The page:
Bulletin of the Marx Memorial Library


Bulletin of the Marx Memorial Library (1965), 36, (1), 4–7.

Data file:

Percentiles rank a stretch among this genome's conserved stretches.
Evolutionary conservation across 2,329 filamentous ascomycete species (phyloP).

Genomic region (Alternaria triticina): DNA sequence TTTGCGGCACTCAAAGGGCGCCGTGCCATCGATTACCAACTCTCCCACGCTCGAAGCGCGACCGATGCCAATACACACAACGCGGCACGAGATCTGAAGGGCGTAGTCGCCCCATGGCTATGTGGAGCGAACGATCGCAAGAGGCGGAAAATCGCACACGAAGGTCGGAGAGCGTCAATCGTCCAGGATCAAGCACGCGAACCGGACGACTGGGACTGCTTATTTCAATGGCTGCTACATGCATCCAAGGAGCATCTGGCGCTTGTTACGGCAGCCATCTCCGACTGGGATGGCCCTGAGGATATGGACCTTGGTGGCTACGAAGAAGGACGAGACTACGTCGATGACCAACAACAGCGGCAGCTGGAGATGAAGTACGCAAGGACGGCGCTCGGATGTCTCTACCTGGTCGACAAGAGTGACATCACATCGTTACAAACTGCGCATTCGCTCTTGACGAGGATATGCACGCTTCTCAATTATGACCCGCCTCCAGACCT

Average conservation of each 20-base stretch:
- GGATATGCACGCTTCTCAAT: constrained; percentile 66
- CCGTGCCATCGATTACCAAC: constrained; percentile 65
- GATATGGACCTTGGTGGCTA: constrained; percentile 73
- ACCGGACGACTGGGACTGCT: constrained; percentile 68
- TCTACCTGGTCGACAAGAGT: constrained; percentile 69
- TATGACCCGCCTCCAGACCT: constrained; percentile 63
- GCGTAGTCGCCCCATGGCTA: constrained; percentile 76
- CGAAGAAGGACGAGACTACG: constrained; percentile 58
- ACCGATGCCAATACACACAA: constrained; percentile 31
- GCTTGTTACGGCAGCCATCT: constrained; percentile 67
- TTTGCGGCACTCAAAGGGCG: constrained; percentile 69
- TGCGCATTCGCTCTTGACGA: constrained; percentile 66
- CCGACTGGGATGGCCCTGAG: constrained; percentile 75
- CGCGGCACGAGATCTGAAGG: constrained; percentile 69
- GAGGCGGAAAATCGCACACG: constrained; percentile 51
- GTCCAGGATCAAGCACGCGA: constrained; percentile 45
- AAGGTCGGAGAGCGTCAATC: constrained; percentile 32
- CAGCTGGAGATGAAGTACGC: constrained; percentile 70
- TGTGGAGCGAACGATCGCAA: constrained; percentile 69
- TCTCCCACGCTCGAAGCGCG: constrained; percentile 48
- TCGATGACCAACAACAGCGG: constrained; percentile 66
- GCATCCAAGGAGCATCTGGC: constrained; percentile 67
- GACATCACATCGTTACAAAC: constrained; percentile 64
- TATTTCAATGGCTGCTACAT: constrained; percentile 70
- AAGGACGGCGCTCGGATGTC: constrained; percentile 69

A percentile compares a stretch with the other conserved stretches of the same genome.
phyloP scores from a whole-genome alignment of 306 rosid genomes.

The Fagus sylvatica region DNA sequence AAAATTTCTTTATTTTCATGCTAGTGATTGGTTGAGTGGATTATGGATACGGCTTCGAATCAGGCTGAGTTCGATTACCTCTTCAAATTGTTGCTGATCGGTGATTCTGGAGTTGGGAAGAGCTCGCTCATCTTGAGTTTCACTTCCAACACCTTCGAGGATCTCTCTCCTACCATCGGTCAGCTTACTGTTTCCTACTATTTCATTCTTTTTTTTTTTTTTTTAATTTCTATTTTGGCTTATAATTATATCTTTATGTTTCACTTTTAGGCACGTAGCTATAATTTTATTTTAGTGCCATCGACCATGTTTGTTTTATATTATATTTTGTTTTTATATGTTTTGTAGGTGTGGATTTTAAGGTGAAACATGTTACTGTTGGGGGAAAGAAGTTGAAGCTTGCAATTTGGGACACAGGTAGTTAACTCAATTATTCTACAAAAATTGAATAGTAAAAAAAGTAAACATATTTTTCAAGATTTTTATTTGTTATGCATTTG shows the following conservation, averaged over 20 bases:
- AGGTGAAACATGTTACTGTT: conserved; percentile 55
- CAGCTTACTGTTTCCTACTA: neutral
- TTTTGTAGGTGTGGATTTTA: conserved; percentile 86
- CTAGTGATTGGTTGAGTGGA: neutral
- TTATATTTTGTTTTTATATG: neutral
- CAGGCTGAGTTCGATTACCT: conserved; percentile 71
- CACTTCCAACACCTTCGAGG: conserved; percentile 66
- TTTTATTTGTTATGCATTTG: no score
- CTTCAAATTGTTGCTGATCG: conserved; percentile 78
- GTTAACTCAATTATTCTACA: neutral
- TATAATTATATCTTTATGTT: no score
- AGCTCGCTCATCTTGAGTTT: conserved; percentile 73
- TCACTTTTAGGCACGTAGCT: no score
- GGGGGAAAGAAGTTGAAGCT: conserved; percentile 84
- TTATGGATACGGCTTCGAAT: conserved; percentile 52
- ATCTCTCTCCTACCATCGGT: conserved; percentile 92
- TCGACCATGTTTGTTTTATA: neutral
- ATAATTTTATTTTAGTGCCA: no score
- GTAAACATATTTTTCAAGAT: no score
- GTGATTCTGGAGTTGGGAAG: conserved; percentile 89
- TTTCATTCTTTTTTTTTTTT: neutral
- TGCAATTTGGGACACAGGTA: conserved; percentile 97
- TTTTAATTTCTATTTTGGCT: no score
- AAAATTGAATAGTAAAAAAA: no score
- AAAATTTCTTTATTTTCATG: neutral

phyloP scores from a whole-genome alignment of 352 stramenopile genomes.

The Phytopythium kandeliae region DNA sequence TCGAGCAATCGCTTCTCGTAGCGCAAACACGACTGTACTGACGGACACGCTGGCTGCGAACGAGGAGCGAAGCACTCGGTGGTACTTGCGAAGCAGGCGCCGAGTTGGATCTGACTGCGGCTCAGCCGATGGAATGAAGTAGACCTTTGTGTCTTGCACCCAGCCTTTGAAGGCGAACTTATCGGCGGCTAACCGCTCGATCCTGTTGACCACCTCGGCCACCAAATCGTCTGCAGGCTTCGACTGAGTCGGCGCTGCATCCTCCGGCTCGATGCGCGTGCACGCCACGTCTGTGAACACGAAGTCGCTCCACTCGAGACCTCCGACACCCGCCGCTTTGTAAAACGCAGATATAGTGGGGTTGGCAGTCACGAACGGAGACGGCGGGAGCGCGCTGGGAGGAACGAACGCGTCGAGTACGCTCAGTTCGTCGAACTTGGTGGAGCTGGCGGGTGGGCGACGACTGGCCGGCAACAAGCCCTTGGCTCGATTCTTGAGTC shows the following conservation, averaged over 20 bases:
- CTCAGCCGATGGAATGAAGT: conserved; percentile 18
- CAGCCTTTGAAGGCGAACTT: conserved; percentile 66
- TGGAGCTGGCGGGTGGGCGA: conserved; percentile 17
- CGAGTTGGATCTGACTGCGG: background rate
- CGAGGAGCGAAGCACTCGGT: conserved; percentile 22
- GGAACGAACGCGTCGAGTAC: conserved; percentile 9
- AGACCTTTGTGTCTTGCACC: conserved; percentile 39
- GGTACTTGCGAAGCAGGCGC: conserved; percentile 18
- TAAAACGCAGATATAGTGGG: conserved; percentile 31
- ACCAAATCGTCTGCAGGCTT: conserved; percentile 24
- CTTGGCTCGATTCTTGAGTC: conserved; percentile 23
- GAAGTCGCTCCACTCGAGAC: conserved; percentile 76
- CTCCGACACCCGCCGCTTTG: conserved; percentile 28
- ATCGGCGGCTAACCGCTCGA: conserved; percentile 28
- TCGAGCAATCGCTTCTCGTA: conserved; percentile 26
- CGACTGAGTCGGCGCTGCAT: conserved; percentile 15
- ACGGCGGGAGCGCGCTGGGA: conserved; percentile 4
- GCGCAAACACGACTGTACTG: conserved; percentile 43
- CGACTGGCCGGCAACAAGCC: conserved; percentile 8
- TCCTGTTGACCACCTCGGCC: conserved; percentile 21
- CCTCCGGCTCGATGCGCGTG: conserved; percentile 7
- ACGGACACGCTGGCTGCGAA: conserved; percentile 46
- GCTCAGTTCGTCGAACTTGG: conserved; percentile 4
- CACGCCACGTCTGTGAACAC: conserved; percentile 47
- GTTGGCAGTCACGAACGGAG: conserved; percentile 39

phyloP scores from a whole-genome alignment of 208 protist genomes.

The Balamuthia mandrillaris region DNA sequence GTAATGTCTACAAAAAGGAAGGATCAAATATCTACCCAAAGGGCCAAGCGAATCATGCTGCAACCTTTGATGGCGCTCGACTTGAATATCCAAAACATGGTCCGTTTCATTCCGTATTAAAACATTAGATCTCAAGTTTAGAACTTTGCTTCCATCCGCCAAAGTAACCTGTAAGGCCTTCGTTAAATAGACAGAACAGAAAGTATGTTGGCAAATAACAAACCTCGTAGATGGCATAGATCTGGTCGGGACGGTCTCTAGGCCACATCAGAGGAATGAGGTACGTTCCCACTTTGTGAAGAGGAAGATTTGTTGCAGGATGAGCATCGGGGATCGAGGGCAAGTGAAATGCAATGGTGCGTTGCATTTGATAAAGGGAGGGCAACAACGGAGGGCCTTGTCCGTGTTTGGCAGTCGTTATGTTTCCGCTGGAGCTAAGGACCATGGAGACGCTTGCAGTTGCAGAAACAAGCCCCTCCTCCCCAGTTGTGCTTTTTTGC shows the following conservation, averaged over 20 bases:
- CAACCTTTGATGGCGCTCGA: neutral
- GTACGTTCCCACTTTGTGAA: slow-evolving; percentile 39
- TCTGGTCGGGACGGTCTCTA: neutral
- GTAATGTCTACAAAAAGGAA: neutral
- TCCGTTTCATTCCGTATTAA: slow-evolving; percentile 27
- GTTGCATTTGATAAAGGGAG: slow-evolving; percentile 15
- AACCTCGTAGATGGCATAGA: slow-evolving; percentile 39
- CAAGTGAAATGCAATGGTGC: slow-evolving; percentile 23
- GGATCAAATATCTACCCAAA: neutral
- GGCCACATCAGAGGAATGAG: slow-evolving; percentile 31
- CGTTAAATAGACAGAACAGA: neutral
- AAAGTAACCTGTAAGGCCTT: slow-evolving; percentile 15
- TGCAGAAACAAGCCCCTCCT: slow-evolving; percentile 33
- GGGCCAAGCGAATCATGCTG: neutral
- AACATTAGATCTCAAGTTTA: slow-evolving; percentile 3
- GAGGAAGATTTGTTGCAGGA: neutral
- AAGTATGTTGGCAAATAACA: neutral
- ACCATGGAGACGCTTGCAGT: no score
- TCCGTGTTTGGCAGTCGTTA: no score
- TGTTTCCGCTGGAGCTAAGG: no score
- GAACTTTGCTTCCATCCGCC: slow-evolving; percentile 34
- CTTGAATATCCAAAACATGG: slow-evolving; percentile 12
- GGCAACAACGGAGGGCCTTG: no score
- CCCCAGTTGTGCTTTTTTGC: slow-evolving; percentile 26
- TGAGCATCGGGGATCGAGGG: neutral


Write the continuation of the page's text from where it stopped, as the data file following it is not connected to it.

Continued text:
-4liThe People's Enemies", bJ Vilhelms Mun t er s (Foreign Iilinister of Latvia before the war ) IIJc1n:is Rai ni s , People's Poet ll , by J. Sudrabkalus, t he l ast three from La~r.ia. r Visi t or s Scarcely a day passes without one or two Londoners, or Britons from the provinces finding themselves in London, coming in to view the Library and ask for information about it. The Librarian or Secretary i s a lways ready to show them round and give them information on the history of the Library and its facilities. In addition, our visitors' book still records a flow of fri ends -from abroad: in the last quarter t hey have come from Bulgaria, J~uritius, East and West Germany, the USSR, Austria, the U.S.A., Hungary, France, Cuba, Japan and the Philipp~ne8. The captain and crew of the Soviet Oceanographic ship which anchor~d in the por t of London were among them. Dut we should like to see more organised visits by sohools, trade union and labour organisations, youth organisations, the peace movement, They will always be welcome, on condition of giving due notice, e tc. so that they may receive adequate attention. * ** *** WIC OF A PEOPLE'S WAR liThe For es t ll , by William J. Poneroy. FOR FR..~OM Seven Seas. 5/- Di stributed by Central Books. Her e is a book, newly arrived in our Library, which llOt onl y i s n noble and beautiful piece of writing, but illumines in a startling a~d pr of oundl y instructive way the nature, both human and polit i c~~, of a r evolutionary war of national liberation. Reading it, ~. think continually of all those parts of the world, and especially of course of Vietnam and Ma l aya , wher e the progressive and patriotic forces cf the peopl e are locked in battle wi t h the ~orldls strongest i mperialist powers, It is about liThe Forest" is not in fact about Vietnam or Mal aya. the struggle of the people's guerrillas (Huks) in the Philippines, where the Americans re-occupied their former colony after the defeat of the J apanese; and the important differences need to be borne in mind between those i slands, cut off by the sea from all outside help, ~ld , f or example, Sou t h Vietnam, which ~ e s pi t e all efforts of the enemy t o prevent it, can r eceive certain sustenance and support from the anti-·imperialist

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